Thompson gets key antiabortion nod

By Times wires
Published November 13, 2007


Fred Thompson, the candidate billing himself as the most consistent conservative in the crowded Republican field, has won the presidential endorsement of the National Right to Life Committee, GOP officials said Monday. The nod by the prominent antiabortion group could boost the former Tennessee senator's lackluster campaign, but the endorsement drew ridicule and anger from others in the movement, underscoring deep divisions on the religious right. Thompson said recently he would not back a constitutional amendment criminalizing abortion - a plank of the Republican platform for more than a quarter century - but would leave each state to make its own abortion laws. "He's saying that states can allow the killing of the unborn. That's not acceptable," said Jim Sedlak, a Virginia antiabortion activist. 


Nun pleads no contestin sex with boys

Norma Giannini, a 79-year-old Roman Catholic nun, pleaded no contest Monday to indecent behavior with a child in connection with dozens of alleged sexual encounters, including sexual intercourse, with two male students at a church convent and school where she was principal during the 1960s. Giannini and her attorney left the courthouse without comment after entering the pleas in Milwaukee County Circuit Court on the day her trial was to begin. She faces a maximum 10 years on each of two counts when sentenced Feb. 1.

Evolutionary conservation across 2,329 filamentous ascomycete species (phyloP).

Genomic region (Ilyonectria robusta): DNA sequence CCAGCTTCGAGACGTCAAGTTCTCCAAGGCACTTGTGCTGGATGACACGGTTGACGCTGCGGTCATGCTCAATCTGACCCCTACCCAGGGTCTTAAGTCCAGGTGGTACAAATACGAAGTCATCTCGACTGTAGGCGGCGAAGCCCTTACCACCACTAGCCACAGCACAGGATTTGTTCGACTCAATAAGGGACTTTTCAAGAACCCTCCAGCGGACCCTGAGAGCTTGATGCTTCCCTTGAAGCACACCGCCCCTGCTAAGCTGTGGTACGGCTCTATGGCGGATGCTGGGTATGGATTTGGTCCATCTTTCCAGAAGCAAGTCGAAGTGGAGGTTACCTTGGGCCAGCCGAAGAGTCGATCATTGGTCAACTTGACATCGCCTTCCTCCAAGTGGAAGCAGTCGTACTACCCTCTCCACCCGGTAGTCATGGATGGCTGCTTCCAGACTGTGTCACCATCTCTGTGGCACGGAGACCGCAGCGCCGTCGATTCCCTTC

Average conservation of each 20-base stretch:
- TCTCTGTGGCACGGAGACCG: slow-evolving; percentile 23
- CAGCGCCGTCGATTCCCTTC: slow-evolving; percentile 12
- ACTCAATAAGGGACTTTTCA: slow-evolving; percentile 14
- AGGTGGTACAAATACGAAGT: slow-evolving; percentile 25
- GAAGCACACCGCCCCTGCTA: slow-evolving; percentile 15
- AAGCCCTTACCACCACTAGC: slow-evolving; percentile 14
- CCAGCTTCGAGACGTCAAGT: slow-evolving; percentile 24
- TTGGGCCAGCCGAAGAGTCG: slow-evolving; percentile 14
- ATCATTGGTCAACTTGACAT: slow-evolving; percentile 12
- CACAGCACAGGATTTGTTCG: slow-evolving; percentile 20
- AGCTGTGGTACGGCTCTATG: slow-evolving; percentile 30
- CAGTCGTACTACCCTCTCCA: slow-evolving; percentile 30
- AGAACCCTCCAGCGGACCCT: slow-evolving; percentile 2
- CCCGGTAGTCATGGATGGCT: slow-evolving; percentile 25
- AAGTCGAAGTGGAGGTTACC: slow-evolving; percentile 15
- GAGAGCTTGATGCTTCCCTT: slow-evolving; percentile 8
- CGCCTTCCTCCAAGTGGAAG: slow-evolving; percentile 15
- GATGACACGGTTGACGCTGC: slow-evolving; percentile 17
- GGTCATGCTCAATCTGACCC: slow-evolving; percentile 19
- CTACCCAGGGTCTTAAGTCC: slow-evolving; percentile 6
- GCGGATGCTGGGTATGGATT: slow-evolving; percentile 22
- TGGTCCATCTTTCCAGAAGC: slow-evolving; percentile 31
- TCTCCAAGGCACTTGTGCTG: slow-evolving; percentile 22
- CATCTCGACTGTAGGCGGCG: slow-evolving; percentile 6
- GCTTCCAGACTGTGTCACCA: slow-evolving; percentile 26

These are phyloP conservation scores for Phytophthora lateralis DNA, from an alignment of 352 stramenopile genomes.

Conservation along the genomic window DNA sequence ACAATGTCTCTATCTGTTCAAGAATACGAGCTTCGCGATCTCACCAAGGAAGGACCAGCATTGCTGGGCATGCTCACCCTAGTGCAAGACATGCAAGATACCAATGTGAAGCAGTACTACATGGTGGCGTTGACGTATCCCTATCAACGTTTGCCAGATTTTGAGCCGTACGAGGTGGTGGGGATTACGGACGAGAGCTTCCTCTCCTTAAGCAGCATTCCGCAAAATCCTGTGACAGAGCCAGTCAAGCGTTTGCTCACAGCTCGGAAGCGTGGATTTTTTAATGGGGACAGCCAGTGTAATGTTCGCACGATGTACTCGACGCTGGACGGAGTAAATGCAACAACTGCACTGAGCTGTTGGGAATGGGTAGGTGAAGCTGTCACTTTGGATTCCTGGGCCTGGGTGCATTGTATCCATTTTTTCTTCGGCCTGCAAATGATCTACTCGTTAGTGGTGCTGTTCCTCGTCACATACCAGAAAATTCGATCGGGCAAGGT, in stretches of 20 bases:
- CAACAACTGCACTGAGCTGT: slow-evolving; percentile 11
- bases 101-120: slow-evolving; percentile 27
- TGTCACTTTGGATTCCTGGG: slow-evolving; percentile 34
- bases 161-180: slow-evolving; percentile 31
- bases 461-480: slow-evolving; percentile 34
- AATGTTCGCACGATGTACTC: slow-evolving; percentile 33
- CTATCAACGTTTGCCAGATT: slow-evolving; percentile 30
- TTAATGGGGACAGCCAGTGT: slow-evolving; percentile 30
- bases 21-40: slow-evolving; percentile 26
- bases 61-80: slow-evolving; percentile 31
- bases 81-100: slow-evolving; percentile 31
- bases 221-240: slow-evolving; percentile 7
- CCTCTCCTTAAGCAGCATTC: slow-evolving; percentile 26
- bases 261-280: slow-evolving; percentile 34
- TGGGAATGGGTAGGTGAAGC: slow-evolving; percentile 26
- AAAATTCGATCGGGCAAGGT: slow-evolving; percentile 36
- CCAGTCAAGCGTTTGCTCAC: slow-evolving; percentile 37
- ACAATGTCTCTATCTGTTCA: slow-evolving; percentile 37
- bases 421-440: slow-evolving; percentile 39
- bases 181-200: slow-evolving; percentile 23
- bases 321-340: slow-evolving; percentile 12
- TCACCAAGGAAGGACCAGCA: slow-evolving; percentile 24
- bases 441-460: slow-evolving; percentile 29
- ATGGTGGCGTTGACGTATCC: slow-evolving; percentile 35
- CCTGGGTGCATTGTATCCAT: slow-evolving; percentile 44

Judge to White House: Don't destroy e-mail

A federal judge ordered the White House Monday not to destroy any backup computer tapes of its e-mail, pending civil litigation seeking to learn more about what happened to a trove of messages missing from a 21/2-year period earlier in the Bush presidency.

The Bush administration had opposed such an order, arguing that it is unnecessary because the White House administrative office already is preserving backup tapes in its possession. But U.S. District Judge Henry H. Kennedy Jr. was not satisfied by that assurance and issued the formal order, which carries contempt penalties if violated.


Clinton: 'Those boys' getting tough on wife

It's a Southern thing, not a gender thing. That was the explanation from Hillary Rodham Clinton's presidential campaign for a new remark by former President Bill Clinton, who had this to say Monday about his wife's presidential rivals: "Those boys have been getting tough on her lately."

The gender dynamic of the Democratic contest has come into sharp relief since an Oct. 30 debate at which rivals and a moderator pounced on Sen. Clinton. Bill Clinton's "boys" remark came as he campaigned for his wife. Clinton advisers said it was simply Southern vernacular from an Arkansas native.